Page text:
Oddly enough, this was a rental request from Ms. Hipster. “Balderdash,” said I, “this summer blockbuster Michael Bay pabulum will be nothing but rubbish–pure rubbish!”
Turns out my lame British self was only half right. Was this anything but a giant explosive Bruckheimer-type machine? Nope. Did it have some of the most ludicrous plot points and fake technology loopholes since Will Smith uploaded the “virus” to the alien mothership via his Sony VAIO in Independence Day? Yes? Script inconsistencies? Surely. Over the top acting? You betcha.
So what made this thing so damn entertaining? I mean I wanted to hate the thing, but kept finding myself charmed by toys I once kept in my closet and lost just about every piece to. What did the Gobots do to deserve this disrespect? After all, they were first. I only vaguely remember the Transformers cartoon, from which they presumably took the Transformer’s personalities in this film version. While I played with my Transformers, I don’t recall them doing a lot of talking, but maybe I was an uninventive boob.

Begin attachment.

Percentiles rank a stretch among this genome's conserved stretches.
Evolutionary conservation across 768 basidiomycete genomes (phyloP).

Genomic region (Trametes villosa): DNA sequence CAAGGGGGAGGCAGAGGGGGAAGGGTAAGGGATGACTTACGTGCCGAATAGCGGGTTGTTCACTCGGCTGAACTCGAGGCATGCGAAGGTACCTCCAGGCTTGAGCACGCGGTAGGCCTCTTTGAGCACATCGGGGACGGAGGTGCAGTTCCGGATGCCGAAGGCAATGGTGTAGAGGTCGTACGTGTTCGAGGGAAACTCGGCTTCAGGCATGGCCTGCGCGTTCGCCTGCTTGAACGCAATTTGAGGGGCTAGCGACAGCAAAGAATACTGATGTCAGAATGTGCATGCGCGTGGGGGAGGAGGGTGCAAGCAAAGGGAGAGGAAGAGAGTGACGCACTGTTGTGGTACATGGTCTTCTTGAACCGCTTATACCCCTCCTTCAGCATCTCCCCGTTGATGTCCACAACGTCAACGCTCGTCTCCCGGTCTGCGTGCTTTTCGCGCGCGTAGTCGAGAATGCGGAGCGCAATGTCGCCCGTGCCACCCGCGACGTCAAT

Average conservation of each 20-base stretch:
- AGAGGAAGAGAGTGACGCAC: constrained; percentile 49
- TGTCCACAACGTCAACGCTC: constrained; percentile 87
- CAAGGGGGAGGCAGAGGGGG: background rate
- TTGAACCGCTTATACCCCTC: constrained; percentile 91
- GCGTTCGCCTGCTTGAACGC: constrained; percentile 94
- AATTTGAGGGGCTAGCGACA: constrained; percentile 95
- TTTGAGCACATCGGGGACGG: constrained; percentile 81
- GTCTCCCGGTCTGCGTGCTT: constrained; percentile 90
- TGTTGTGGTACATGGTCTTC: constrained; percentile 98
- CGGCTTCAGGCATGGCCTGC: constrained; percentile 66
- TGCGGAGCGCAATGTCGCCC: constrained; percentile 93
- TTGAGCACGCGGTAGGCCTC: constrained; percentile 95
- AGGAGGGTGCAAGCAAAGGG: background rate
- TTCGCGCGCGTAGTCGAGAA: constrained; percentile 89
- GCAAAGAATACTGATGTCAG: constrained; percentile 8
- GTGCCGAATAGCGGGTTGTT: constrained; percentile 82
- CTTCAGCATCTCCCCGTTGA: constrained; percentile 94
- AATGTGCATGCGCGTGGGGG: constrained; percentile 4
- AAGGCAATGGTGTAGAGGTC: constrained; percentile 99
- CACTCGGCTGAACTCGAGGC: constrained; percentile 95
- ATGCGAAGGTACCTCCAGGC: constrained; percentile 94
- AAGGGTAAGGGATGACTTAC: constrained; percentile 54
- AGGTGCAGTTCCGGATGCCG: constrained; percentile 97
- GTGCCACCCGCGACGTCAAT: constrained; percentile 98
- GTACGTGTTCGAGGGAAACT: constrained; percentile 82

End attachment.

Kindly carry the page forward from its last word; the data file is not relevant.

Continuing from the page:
But back to the fact that I actually didn’t hate this movie. I must have said, “Oh come on!” like fifty times, but I suppose it’s not a sci-fi blockbuster without some preposterousness. And however hard I wanted to hate Shia LaBeouf’s completely over-the-top, manic performance, I can’t help but like the kid. Chalk it up to the sentimentality of being one of five people who watched the second season of Project Green Light, but the dude has something. It didn’t hurt that his co-star, Megan Fox, is indeed just that. The camera absolutely loves her–and I imagine so does a whole nation of horny 15-year-old boys.
If you can put aside some silliness, and all the aforementioned issues (including the fact that at three different times one of the main characters in the plot is called Shia LaBeouf’s grandfather, great grandfather and great great grandfather–continuity be damned), this thing is just the ultimate in eye-candy and out-and-out fun. I was never bored, my attention never wavered and I got to see lots of American cars turn into robots and shoot stuff. It’s tough to give automobiles personality, but Mann somehow pulls it off. Giving them a sense of humor and some goofiness probably helped. I suppose when you expect so little, there can be nothing but upside. This is definitely a big screen TV and surround sound kind of experience, so just pop some corn, sit back and let your mind go.